Setting up SSL-enabled S3 redirection with CloudFormation

I show how to create an S3 bucket for redirecting web requests, put it behind a CloudFront distribution, and configured this with an SSL certificate—all via CloudFormation.

This is the third post in an ongoing series in which I move my blog to HTTPS. In the previous post I learnt how to set up DNS in Route 53 using CloudFormation and Sceptre. In this post I will learn how to set up a redirection from the Apex domain (i.e. superloopy.io) to www.superloopy.io.

Table of Contents

Outputs

In addition to Parameters and Resources this stack will have an Outputs section. This will contain the domain name of the CloudFront distribution created. We need this because later we will amend our DNS template to set up an alias for that, rather than hard-code GitHub's IP addresses in the A record for superloopy.io. The Outputs section is at the top level of the YAML template, and looks like this:

Outputs:
  ApexCloudFrontDomain:
    Description: >-
      The CloudFront domain name for the Apex
      domain that we can use to add a CNAME to
      later.
    Value: !GetAtt CloudFront.DomainName

Certificate

Next we create a Certificate. It is fairly easy: the only required configuration is the domain name. However, we will also add a SubjectAlternativeName for the WWW sub-domain so we can use the same cert for both. This goes in the Resources section:

Resources:
  SSL:
    Type: 'AWS::CertificateManager::Certificate'
    Properties:
      DomainName: !Ref DomainName
      SubjectAlternativeNames:
        - !Join ['.', ['www', !Ref DomainName]]

S3 Redirection bucket

Next we create ApexBucket—the bucket used for redirection from the Apex domain to the WWW site proper. We'll use the AWS::S3::Bucket resource for that. BucketName is—surprisingly, at least to me—not required, but I would like to specify it so I can find it in the S3 console later.

I think we just need the RedirectAllRequestsTo property, with its HostName attribute. Furthermore the point of all this was to add SSL so let's force HTTPS as the protocol, despite the fact that my site doesn't support that yet. (It will before I make this configuration active.) Here's how this section looks:

Resources:
  [...]
  ApexBucket:
    Type: 'AWS::S3::Bucket'
    Properties:
      BucketName: !Ref DomainName
      WebsiteConfiguration:
        RedirectAllRequestsTo:
          HostName: !Join ['.', ['www', !Ref DomainName]]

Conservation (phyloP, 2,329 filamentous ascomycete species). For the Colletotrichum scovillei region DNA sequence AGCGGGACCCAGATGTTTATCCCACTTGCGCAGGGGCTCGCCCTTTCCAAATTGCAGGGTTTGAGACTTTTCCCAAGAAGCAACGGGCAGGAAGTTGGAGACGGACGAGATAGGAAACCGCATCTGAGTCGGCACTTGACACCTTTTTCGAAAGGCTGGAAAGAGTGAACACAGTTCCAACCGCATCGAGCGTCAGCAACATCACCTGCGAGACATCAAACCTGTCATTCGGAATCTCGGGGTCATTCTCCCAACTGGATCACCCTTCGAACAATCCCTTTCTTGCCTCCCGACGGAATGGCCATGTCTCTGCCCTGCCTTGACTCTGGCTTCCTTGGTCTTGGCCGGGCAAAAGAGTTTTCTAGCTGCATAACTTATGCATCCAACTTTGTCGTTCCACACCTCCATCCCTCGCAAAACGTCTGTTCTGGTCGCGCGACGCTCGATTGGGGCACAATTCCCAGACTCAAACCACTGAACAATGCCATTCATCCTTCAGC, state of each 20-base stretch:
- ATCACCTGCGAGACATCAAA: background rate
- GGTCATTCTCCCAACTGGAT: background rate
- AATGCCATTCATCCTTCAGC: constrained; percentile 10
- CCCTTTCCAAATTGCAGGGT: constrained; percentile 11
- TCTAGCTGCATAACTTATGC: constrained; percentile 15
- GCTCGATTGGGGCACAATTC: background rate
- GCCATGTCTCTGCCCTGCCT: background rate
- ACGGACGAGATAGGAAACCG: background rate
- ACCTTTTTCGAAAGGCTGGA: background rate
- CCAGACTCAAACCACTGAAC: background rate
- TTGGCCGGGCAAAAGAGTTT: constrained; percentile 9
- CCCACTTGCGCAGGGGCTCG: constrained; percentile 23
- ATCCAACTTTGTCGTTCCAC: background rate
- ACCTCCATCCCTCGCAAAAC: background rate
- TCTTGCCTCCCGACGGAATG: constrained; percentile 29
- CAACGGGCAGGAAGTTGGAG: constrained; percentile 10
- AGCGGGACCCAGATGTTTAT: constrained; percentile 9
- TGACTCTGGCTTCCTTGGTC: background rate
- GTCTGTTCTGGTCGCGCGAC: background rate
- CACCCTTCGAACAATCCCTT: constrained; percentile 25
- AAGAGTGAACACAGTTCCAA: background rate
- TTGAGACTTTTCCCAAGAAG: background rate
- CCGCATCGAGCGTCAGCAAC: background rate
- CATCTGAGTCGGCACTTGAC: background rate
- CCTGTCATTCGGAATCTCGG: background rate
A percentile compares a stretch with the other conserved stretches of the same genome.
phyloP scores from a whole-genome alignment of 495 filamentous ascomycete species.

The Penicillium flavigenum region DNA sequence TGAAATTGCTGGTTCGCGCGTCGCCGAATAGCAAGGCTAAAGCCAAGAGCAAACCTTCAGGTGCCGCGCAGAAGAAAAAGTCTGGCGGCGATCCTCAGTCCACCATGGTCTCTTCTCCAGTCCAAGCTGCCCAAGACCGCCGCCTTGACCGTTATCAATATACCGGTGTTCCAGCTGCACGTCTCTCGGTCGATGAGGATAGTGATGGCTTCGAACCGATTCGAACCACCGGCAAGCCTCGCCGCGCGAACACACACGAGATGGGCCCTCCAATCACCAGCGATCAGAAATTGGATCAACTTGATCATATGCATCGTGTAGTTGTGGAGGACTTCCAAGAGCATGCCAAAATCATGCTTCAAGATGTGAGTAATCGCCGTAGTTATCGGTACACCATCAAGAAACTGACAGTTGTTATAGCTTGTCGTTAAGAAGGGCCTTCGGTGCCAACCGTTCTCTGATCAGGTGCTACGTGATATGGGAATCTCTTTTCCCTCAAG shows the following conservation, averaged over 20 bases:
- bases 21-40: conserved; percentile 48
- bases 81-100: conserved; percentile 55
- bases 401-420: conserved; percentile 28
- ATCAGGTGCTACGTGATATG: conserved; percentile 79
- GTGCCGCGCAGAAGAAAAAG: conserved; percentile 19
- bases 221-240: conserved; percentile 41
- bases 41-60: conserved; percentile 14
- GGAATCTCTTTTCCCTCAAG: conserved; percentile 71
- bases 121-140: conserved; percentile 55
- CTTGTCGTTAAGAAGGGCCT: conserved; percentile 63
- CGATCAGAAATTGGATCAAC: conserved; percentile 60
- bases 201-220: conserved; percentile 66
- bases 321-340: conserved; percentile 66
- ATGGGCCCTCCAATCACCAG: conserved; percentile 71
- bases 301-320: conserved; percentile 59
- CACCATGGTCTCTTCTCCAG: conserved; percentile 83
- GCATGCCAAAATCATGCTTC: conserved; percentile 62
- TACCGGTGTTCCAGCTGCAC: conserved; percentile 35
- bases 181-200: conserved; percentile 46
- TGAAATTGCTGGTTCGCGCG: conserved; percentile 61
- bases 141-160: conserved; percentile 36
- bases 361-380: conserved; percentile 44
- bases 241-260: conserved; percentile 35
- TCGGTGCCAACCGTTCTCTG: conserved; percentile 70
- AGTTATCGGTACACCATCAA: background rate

Protocol: https

CloudFront Distribution

Finally we need to set up the CloudFront distribution, using its AWS::CloudFront::Distribution resource. It has only one property, the DistributionConfig, however, its attributes are numerous. Luckily all are not required. Let's start with Aliases, which is our CNAME. This is the name we want to assign later. It has to match the SSL certificate we'll assign later.

We also have to set Origins, line 10. Rather than building the DomainName for by !Join-ing strings I use the WebsiteURL attribute. It wasn't as successful as I had hoped, since I have to split it to separate the protocol from the domain name, as CloudFront wants only the latter in its Origins section. One step forward, two steps back?

Moving swiftly on, the CustomOriginConfig1, DefaultCacheBehaviour and ViewerCertificate sections I cribbed from a template my colleague Kristian Glass provided as a reference point. I don't have much to say about them, other than that they seem to do the job.

 1: Resources:
 2:   [...]
 3:   ApexCloudFront:
 4:     Type: 'AWS::CloudFront::Distribution'
 5:     Properties:
 6:       DistributionConfig:
 7:         Aliases:
 8:           - !Ref DomainName
 9:         Enabled: True
10:         Origins:
11:           - DomainName: !Select
12:               - 1
13:               - !Split ["//", !GetAtt ApexBucket.WebsiteURL]
14:             Id: origin
15:             CustomOriginConfig:
16:               OriginProtocolPolicy: http-only
17:         DefaultCacheBehavior:
18:           TargetOriginId: origin
19:           DefaultTTL: 5
20:           MaxTTL: 30
21:           ForwardedValues:
22:             QueryString: false
23:           ViewerProtocolPolicy: redirect-to-https
24:         ViewerCertificate:
25:           AcmCertificateArn: !Ref SSL